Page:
I could not live a train that has one every 5 mins but I actually love hearing the sound of trains.
Posted 15 November 2012 - 02:27 PM
This house is around 100-200m from the nearest station but across the road from the track. It is just a residential station stop so I'm hoping it wont attract riffraff and drunkards. There is a small amount of graffiti around, but all the houses and gardens in the area are well maintained. It is about 1km from intersections with boom gates.
It is just such a big decision buying a house, that I can't decide if it's worth the risk of working out or not.
Thanks for the replies
Posted 15 November 2012 - 02:37 PM
i used to live right next door to the noarlunga line train and a few minute walk from the ascot park station... you get used to the sound very quickly....
and the whole noarlunga line is closed from january til september next year so will be nice and quite for a bit
Posted 15 November 2012 - 02:46 PM
Yep we lived with one behind is for 15 years
Honestly it rarely bothered me, the only times it did were when track maintenance was being done. Usually in the middle of the night and it was very noisy with trucks going past, machines thumping and clanging, and lights shining brightly. However only twice in the 15 years did they do major works like that so it added up to only a couple of weeks of bad sleep.
The only other times were if I was suffering from insomnia and the trains going past disturbed my already broken sleep.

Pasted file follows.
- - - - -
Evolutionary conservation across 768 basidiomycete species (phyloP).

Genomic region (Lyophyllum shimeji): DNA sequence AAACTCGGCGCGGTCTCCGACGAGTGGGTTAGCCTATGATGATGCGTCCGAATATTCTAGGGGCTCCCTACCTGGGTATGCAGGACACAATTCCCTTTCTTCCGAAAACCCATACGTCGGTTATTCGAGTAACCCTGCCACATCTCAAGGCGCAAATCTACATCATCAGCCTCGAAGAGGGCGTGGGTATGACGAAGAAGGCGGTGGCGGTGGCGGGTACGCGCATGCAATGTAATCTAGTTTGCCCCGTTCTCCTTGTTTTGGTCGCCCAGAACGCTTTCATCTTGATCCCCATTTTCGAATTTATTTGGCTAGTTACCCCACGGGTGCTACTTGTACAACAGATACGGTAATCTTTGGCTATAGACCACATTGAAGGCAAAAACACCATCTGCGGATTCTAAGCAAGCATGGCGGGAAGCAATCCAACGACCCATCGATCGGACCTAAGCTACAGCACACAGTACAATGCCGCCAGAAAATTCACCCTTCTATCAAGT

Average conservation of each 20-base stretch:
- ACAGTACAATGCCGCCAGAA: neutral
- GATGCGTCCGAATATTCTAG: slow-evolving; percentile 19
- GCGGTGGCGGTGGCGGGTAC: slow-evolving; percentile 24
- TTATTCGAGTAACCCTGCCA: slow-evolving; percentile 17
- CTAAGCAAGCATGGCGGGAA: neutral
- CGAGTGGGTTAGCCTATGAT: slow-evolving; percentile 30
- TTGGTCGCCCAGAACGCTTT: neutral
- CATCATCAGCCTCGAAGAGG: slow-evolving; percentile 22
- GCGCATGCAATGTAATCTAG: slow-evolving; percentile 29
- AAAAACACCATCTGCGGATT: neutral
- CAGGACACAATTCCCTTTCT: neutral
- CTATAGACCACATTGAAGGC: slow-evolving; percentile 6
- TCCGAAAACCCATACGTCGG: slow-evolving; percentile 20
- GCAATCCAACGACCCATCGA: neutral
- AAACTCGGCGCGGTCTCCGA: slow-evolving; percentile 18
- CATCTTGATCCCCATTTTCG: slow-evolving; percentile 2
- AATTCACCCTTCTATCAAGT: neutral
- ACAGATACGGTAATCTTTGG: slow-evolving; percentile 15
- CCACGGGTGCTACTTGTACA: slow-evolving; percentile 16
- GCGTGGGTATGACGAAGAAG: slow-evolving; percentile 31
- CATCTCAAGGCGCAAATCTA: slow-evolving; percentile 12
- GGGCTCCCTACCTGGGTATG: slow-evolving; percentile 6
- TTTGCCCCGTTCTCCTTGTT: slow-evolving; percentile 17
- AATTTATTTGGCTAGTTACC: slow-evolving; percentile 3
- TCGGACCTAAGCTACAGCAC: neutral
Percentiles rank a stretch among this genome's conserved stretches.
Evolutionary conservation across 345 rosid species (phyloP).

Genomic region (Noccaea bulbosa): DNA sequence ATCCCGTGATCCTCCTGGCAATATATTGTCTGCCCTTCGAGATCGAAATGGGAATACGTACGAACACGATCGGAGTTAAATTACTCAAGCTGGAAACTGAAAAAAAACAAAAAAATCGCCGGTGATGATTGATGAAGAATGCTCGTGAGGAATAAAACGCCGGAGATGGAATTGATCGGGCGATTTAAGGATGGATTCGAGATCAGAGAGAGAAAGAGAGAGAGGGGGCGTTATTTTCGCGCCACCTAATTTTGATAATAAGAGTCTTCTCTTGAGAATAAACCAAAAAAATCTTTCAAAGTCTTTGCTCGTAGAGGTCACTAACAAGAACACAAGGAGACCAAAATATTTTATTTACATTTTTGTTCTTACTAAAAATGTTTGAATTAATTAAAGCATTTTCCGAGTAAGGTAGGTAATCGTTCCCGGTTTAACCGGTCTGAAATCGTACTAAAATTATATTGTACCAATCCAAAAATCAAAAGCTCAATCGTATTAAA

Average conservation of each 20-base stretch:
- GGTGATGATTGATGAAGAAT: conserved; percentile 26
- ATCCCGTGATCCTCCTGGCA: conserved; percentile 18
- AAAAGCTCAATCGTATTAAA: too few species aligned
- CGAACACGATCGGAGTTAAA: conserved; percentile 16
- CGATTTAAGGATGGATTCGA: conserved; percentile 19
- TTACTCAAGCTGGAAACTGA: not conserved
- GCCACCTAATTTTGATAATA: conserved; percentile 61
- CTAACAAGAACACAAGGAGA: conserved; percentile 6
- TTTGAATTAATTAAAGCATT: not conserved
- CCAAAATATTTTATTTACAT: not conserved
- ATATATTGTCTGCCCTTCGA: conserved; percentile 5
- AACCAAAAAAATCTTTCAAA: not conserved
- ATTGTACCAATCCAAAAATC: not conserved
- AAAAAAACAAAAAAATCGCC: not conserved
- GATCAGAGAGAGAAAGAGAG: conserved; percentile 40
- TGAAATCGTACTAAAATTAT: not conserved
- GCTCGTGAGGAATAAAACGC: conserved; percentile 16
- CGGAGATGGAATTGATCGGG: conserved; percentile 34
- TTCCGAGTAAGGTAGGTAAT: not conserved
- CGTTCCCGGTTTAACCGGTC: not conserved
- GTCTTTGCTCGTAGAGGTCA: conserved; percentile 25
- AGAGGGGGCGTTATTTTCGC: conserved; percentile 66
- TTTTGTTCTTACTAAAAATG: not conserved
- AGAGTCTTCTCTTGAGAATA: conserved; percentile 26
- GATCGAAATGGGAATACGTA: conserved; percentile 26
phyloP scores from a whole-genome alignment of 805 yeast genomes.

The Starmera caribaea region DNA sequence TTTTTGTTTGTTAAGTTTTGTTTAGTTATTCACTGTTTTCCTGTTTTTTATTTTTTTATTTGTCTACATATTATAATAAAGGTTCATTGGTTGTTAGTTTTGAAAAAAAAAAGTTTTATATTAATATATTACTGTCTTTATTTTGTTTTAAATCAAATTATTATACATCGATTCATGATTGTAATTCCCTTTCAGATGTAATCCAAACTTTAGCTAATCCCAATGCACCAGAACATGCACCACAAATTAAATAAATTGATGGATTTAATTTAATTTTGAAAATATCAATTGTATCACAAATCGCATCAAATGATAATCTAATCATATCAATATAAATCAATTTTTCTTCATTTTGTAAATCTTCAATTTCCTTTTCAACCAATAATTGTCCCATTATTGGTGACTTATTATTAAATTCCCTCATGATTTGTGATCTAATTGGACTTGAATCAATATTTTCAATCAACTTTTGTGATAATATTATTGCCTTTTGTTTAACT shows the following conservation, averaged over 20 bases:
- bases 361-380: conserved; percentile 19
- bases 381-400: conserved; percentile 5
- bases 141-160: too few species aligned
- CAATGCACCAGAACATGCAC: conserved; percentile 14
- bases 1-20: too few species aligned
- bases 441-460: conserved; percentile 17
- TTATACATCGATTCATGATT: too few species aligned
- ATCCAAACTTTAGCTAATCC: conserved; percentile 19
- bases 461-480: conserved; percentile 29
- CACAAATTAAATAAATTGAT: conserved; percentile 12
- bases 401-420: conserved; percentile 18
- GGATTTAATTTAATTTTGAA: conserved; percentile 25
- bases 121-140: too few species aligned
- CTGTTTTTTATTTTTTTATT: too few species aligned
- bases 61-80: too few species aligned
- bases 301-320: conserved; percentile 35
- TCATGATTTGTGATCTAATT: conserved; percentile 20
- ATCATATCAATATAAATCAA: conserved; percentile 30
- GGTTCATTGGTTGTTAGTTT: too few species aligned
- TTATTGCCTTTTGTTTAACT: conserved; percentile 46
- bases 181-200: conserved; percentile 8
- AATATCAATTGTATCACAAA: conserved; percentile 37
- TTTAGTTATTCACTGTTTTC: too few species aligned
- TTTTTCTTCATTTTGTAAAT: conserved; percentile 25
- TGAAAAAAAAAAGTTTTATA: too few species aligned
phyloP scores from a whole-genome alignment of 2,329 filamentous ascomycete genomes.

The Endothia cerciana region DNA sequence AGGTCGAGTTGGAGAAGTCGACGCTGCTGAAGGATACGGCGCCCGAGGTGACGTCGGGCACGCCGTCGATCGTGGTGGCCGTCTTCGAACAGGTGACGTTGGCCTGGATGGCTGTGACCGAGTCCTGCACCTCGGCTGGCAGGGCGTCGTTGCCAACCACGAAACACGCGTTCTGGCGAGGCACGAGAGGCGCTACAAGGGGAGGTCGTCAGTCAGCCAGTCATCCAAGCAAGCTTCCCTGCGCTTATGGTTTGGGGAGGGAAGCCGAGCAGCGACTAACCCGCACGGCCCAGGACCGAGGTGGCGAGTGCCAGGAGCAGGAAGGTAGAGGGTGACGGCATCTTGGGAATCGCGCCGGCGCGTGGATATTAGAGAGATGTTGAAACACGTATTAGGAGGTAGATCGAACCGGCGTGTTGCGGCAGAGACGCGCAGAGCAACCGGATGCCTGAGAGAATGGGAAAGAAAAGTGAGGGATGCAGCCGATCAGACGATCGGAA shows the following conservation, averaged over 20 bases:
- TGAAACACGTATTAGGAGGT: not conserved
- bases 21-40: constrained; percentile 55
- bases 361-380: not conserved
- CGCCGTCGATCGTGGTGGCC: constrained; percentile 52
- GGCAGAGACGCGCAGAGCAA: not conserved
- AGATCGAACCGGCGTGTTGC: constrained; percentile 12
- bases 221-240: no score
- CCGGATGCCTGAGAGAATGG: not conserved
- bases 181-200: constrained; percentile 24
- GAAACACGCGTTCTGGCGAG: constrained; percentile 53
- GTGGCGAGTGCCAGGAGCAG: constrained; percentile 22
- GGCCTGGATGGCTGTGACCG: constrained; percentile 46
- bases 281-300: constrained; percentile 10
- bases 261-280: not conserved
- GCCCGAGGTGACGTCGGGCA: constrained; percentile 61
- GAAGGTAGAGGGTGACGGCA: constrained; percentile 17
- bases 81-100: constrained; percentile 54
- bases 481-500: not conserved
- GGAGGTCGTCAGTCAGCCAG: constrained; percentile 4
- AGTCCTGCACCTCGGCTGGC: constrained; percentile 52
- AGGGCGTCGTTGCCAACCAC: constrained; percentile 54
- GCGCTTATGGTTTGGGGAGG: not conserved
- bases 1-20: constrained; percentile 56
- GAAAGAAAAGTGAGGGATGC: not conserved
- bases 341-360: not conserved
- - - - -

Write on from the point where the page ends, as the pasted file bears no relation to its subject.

Oh and talking on the phone outside was hard especially if a freight train went past.
Would I do it again? If the house was the perfect house probably, but if it wasn't then I would keep looking.
Posted 15 November 2012 - 02:52 PM
Yes, I do. Train track about 50m away from our place, at the back.
Daytime, don't hear them at all, I probably just don't notice them. I notice the aircraft more living in inner west Sydney.
Nighttime, yes, I do the freight trains, as they sound heavier and go on and on. We sleep at the back too. Saying that, the sound is quite monotonous and dull, it lulls you to sleep.
Posted 15 November 2012 - 03:01 PM
My MIL lives across the road from a train station. It used to be (20-30 years ago) a drug infested, no go zone. Now, it's full of yuppies and people want to pay more because it is so close to the city and great for going to and from work etc.
Regarding noise, after awhile you get used to the noise you dont even notice it and sleep right through it. The biggest negative for me, is the amount of dust the it is accumulated in and outside of the house from the trains constantly going by.
1 user(s) are reading this topic
0 members, 1 guests, 0 anonymous users
The Essential Baby & Toddler Show is back this April! Save $8 off the door price for a limited time only!
Sometimes the greatest baby name ideas come from the most unexpected places, as these EB members show.